## 1. Introduction

[2] The launch of dedicated gravity satellite missions has revolutionized our knowledge of the Earth's gravity field. In 2002 the along-track satellite formation mission GRACE (Gravity Recovery and Climate Experiment) [*Tapley et al.*, 2007] was launched into a near polar low Earth orbit. Apart from high-low satellite-to-satellite tracking by the GPS constellation and a 3-axis accelerometer measuring the non-conservative accelerations (e.g., air drag, solar radiation pressure) acting on each of the two satellites, the key element is a microwave ranging system observing the distance variation between the two satellites with micrometer accuracy. The most recent static models derived purely from GRACE data resolve the global gravity field up to degree 180, e.g., GGM03S [*Tapley et al.*, 2007], EIGEN-5S [*Förste et al.*, 2008], AIUB-GRACE02s [*Jäggi et al.*, 2009], and ITG-Grace2010s [*Mayer-Gürr et al.*, 2010].

[3] The GOCE satellite (Gravity Field and Steady-state Ocean Circulation Explorer) [*Drinkwater et al.*, 2003] was successfully launched on 17 March 2009. GOCE is based on a sensor fusion concept: orbit analysis with a spaceborne GPS-receiver enabling continuous 3D tracking of the satellite with an accuracy 2–3 centimeters, plus on-board satellite gravity gradiometry (SGG). This completely new measurement concept is based on the observation of gravity gradients in space with accelerometers over short baselines within a platform flying in drag-free mode, i.e., by in-situ compensating the non-gravitational forces. Correspondingly, GOCE is the first mission that observes direct functionals of the Earth gravity field from space. First GOCE gravity field models based on 71 days of GOCE data from November 2009 to January 2010 have been computed in the frame of the ESA project “High-Level Processing Facility” by applying 3 independent and complementary processing strategies [*Bruinsma et al.*, 2010; *Pail et al.*, 2010; *Migliaccio et al.*, 2010].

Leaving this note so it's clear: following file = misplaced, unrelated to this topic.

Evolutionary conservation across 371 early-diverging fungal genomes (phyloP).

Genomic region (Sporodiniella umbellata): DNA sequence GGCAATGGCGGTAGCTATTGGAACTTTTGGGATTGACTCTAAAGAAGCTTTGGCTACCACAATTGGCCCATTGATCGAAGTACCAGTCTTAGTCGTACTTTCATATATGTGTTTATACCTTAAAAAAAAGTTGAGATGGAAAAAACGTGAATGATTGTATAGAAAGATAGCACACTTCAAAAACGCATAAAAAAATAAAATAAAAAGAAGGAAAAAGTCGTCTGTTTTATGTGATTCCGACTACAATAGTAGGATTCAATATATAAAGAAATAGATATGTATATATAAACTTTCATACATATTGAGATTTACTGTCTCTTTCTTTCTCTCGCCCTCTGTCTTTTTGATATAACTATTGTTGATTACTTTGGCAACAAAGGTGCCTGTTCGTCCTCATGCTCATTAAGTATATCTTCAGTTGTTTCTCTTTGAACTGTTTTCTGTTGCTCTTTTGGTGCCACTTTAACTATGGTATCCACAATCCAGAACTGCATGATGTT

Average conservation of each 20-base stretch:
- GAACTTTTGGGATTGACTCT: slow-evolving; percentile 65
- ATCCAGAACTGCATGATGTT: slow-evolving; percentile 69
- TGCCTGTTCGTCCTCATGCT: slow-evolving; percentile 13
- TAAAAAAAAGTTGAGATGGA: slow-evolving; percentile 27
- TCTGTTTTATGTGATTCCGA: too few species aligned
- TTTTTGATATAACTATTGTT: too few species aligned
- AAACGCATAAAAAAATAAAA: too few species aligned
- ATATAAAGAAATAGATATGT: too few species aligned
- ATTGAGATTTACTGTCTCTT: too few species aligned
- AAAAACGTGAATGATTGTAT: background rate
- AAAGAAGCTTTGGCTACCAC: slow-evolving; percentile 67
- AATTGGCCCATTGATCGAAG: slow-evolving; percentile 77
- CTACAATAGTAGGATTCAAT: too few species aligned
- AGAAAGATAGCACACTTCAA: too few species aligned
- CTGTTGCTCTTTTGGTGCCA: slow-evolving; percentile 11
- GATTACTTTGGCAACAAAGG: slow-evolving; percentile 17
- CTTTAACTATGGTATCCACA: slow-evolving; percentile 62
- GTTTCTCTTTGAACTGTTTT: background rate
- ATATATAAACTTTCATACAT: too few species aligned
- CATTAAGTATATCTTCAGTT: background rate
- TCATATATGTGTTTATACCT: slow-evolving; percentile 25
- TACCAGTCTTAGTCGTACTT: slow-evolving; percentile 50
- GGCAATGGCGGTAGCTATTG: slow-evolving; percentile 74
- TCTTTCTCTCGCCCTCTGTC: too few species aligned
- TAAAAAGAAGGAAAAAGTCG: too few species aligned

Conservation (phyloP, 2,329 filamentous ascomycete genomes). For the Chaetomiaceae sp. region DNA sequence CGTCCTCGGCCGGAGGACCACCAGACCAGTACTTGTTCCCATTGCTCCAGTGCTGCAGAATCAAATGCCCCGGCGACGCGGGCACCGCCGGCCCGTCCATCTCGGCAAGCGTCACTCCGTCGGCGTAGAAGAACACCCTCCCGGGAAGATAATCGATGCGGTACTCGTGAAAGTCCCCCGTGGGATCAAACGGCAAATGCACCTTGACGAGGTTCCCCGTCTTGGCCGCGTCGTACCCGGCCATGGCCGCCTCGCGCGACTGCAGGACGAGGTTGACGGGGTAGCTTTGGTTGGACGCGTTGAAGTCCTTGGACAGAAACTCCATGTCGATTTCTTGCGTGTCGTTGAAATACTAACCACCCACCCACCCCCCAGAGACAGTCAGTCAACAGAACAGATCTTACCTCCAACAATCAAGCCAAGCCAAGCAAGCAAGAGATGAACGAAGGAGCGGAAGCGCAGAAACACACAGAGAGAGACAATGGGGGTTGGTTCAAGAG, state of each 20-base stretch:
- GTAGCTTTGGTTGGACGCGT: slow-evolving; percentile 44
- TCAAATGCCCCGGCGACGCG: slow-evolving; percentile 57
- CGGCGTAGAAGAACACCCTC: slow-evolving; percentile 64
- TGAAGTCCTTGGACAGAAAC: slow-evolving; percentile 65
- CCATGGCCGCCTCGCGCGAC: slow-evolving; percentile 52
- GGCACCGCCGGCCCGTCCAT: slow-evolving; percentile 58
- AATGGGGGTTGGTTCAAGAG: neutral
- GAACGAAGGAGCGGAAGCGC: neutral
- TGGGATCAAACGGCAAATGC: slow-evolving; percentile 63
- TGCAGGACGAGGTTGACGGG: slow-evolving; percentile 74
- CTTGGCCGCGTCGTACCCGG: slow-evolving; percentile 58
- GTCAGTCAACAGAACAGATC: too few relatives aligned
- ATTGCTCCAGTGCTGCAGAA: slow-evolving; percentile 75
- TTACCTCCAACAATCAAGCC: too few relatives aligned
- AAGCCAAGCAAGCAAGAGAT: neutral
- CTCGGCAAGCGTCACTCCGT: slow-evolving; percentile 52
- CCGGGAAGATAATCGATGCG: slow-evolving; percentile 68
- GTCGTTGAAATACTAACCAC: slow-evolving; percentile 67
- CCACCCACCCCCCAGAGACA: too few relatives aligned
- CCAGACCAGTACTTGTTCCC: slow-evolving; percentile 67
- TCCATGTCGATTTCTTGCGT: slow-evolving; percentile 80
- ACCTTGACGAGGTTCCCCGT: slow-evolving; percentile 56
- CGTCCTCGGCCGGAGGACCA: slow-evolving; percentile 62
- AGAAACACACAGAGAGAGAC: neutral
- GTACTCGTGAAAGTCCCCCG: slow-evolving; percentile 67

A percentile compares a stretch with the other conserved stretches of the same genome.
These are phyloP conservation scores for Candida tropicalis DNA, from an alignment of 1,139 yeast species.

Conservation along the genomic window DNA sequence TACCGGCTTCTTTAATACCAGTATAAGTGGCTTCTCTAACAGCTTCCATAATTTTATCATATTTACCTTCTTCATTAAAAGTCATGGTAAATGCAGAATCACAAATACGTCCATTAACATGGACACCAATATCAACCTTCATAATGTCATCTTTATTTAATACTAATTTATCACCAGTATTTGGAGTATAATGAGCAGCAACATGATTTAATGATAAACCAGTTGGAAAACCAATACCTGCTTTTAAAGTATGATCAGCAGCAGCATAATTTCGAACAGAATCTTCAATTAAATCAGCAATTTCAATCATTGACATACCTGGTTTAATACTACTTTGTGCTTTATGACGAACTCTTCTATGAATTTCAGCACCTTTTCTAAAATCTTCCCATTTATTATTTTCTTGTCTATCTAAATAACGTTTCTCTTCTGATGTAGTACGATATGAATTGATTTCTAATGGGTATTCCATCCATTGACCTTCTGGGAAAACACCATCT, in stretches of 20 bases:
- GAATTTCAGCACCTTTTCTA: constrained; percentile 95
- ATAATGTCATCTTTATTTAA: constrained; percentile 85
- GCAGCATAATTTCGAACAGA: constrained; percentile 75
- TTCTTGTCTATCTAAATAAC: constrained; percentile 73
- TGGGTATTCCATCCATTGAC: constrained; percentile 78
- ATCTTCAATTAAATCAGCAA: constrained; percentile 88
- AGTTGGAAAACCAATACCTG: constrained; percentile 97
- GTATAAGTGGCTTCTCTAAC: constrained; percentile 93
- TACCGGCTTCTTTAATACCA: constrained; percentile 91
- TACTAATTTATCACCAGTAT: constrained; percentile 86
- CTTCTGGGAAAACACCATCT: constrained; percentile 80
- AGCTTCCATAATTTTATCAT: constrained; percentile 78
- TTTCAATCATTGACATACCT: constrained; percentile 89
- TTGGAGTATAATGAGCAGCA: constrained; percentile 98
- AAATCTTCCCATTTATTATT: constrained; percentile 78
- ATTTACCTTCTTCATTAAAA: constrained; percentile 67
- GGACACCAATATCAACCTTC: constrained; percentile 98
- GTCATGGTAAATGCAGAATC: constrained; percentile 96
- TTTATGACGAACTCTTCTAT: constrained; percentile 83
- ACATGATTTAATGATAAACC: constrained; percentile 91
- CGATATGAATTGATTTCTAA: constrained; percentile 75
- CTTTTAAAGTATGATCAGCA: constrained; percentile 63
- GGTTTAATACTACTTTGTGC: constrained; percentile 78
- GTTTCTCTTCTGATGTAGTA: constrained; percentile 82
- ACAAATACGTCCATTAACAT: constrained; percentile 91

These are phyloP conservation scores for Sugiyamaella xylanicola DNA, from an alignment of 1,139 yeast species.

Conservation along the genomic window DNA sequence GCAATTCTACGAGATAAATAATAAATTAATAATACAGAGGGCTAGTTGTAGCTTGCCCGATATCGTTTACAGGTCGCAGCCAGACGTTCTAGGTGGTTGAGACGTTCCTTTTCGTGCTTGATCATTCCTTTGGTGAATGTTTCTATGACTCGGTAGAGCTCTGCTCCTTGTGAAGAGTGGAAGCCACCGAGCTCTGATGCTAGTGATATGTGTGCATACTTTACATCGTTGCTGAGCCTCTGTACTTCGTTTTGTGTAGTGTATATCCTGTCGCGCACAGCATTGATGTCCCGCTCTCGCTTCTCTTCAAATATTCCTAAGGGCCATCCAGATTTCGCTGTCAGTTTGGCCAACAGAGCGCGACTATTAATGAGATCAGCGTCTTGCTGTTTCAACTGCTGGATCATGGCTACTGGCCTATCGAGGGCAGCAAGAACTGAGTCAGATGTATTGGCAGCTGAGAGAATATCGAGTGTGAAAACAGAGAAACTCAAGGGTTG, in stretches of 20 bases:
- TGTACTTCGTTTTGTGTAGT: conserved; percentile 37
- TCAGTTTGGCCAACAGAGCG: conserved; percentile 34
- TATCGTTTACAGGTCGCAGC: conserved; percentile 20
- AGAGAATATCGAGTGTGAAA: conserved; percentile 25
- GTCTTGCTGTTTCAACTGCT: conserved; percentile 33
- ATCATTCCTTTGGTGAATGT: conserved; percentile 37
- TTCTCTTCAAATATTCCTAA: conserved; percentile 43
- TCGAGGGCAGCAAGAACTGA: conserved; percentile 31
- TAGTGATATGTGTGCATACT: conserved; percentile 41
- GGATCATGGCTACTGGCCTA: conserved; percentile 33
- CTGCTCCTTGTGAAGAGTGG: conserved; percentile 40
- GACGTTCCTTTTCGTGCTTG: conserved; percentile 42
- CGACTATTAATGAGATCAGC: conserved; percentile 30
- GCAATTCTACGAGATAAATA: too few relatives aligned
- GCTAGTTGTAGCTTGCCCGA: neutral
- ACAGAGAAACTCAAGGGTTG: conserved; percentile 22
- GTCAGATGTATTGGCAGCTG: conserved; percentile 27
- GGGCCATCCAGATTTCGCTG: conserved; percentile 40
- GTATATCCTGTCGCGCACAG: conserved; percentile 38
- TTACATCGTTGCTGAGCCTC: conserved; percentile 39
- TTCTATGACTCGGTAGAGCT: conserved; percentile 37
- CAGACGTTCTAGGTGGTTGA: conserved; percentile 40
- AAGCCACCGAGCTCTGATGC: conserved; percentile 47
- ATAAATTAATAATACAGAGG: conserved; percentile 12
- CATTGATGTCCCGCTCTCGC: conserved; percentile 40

[4] One of these three solutions, the so-called time-wise gravity field model [*Pail et al.*, 2010] (product ID: EGM_GOC_2__20091101T000000_20100111T000000_0002), will be used as a reference solution, and will be denoted as ESA GOCE-only model hereafter.

[5] Here, the first combined satellite-only gravity field model GOCO01S is presented, which is a combination of GRACE and GOCE measurements, to make optimal benefit of the individual strengths of these two satellite missions. (GOCO stands for “Combination of GOCE data with complementary gravity field information”, a project initiative with the objective to compute high-accuracy and high-resolution static global gravity field models based on satellite and terrestrial data. GOCO01S is the first step comprising a combined satellite-only model).

[6] The model is parameterized in terms of coefficients of a spherical harmonic series expansion of the gravitational potential *V* in spherical coordinates (with radius *r*, co-latitude ϑ, longitude *λ*):

with *G* the gravitational constant, *M* the mass of the Earth*, R* the mean Earth radius, _{lm} the fully normalized Legendre polynomials of degree *l* and order *m*, and {_{lm}, _{lm}} the corresponding coefficients to be estimated.